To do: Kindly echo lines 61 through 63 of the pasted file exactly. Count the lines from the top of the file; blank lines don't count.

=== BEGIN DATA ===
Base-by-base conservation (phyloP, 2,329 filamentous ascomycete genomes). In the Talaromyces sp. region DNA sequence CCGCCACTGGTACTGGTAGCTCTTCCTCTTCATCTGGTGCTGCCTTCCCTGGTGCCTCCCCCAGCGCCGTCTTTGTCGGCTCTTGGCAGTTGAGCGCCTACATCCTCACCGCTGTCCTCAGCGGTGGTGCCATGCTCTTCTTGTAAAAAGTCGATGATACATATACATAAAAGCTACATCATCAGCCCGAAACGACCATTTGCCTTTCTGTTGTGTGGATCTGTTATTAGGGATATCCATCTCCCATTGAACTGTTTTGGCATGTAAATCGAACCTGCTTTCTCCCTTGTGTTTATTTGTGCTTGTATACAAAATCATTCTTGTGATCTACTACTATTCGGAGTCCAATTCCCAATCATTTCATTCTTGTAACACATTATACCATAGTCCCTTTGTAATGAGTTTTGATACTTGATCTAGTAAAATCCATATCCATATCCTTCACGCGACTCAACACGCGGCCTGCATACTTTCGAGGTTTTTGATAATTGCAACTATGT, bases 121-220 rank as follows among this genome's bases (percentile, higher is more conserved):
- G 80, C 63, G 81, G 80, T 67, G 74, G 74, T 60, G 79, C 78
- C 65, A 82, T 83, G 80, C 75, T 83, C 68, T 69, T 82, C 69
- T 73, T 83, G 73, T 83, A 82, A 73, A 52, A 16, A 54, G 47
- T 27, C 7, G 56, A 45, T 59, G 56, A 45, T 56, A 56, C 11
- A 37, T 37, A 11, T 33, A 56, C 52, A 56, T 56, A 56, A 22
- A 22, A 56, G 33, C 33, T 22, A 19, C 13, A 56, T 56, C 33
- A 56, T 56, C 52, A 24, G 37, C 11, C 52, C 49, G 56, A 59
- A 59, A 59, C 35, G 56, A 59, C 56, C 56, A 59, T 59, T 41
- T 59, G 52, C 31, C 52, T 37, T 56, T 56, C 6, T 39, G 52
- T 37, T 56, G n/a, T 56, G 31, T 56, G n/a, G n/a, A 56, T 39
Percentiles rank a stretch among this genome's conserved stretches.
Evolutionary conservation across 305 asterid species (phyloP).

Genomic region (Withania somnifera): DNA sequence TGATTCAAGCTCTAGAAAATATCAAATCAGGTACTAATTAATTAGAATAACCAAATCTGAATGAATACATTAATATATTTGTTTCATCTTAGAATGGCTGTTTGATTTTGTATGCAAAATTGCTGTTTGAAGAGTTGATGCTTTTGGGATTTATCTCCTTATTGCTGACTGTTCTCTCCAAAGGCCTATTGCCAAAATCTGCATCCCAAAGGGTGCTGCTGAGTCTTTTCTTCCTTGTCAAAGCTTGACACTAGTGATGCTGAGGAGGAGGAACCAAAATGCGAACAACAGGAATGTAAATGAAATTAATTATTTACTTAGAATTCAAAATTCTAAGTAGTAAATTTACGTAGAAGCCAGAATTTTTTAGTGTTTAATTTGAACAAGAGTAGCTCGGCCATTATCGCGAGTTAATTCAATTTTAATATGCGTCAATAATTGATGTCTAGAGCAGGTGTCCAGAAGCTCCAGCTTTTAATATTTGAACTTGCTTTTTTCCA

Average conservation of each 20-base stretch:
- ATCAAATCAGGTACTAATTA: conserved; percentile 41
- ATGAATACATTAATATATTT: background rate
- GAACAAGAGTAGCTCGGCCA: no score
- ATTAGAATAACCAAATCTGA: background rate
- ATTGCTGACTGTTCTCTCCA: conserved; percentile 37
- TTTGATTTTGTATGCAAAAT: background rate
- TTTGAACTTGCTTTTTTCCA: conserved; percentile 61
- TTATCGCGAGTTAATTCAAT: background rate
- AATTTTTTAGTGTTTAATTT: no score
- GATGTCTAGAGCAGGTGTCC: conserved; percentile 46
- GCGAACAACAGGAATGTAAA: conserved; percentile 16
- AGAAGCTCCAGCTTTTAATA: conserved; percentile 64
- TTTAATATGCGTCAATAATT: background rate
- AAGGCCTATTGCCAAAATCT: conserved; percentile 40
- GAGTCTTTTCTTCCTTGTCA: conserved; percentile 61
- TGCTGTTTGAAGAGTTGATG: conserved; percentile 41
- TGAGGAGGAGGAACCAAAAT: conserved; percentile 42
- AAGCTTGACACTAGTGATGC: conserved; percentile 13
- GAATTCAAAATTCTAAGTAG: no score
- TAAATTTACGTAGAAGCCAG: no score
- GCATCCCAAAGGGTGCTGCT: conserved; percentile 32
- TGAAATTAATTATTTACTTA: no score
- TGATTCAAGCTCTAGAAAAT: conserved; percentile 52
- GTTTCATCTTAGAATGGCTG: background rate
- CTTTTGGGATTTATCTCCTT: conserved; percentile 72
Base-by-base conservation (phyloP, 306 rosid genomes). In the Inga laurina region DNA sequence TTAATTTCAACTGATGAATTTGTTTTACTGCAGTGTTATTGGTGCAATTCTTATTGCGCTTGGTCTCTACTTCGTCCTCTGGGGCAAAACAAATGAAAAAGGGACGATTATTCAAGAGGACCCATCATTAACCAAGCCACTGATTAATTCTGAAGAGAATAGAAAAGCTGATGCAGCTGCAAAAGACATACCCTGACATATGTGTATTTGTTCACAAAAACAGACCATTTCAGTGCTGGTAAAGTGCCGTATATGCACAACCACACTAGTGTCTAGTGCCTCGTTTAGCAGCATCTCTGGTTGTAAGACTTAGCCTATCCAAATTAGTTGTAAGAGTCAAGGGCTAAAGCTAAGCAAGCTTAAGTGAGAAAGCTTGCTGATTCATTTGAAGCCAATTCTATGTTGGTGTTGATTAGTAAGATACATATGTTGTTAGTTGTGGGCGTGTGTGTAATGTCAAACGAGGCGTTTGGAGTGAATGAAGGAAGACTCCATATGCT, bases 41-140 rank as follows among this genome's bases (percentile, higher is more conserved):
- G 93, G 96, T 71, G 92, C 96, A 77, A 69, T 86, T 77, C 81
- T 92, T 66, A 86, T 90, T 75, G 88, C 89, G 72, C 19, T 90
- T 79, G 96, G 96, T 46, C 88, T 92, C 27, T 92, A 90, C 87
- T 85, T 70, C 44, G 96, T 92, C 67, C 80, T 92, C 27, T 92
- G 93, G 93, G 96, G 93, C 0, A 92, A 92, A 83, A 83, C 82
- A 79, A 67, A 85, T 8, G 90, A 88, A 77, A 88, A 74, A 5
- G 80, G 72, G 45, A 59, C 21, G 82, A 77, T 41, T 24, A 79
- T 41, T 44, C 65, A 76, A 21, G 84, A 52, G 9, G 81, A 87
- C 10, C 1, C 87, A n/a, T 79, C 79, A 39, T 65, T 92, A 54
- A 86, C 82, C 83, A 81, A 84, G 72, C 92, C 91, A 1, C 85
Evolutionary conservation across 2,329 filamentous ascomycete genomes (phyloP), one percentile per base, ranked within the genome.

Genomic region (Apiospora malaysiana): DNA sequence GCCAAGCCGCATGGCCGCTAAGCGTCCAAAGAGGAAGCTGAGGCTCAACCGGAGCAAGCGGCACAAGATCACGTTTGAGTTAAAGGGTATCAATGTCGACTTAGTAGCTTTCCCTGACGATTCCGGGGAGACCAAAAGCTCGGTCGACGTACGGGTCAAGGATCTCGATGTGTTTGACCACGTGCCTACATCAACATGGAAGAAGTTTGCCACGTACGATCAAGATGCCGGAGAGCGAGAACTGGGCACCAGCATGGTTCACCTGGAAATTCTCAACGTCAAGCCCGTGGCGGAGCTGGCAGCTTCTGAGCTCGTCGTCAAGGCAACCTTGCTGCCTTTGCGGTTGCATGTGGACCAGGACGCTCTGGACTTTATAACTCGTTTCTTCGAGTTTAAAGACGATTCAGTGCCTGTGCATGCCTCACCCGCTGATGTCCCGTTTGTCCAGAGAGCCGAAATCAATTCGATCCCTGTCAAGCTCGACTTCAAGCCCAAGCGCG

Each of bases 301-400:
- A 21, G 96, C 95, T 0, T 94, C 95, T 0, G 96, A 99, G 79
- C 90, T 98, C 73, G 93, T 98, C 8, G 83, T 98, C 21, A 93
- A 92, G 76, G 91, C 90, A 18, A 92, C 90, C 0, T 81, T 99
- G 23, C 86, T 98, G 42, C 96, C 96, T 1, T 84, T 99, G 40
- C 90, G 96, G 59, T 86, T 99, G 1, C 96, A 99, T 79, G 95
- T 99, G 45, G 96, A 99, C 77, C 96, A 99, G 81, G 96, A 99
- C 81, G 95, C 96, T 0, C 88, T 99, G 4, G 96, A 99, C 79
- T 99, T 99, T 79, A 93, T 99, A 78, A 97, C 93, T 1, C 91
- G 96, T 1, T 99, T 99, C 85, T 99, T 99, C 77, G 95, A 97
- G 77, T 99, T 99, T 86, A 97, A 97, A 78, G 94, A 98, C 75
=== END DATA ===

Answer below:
- C 81, G 95, C 96, T 0, C 88, T 99, G 4, G 96, A 99, C 79
- T 99, T 99, T 79, A 93, T 99, A 78, A 97, C 93, T 1, C 91
- G 96, T 1, T 99, T 99, C 85, T 99, T 99, C 77, G 95, A 97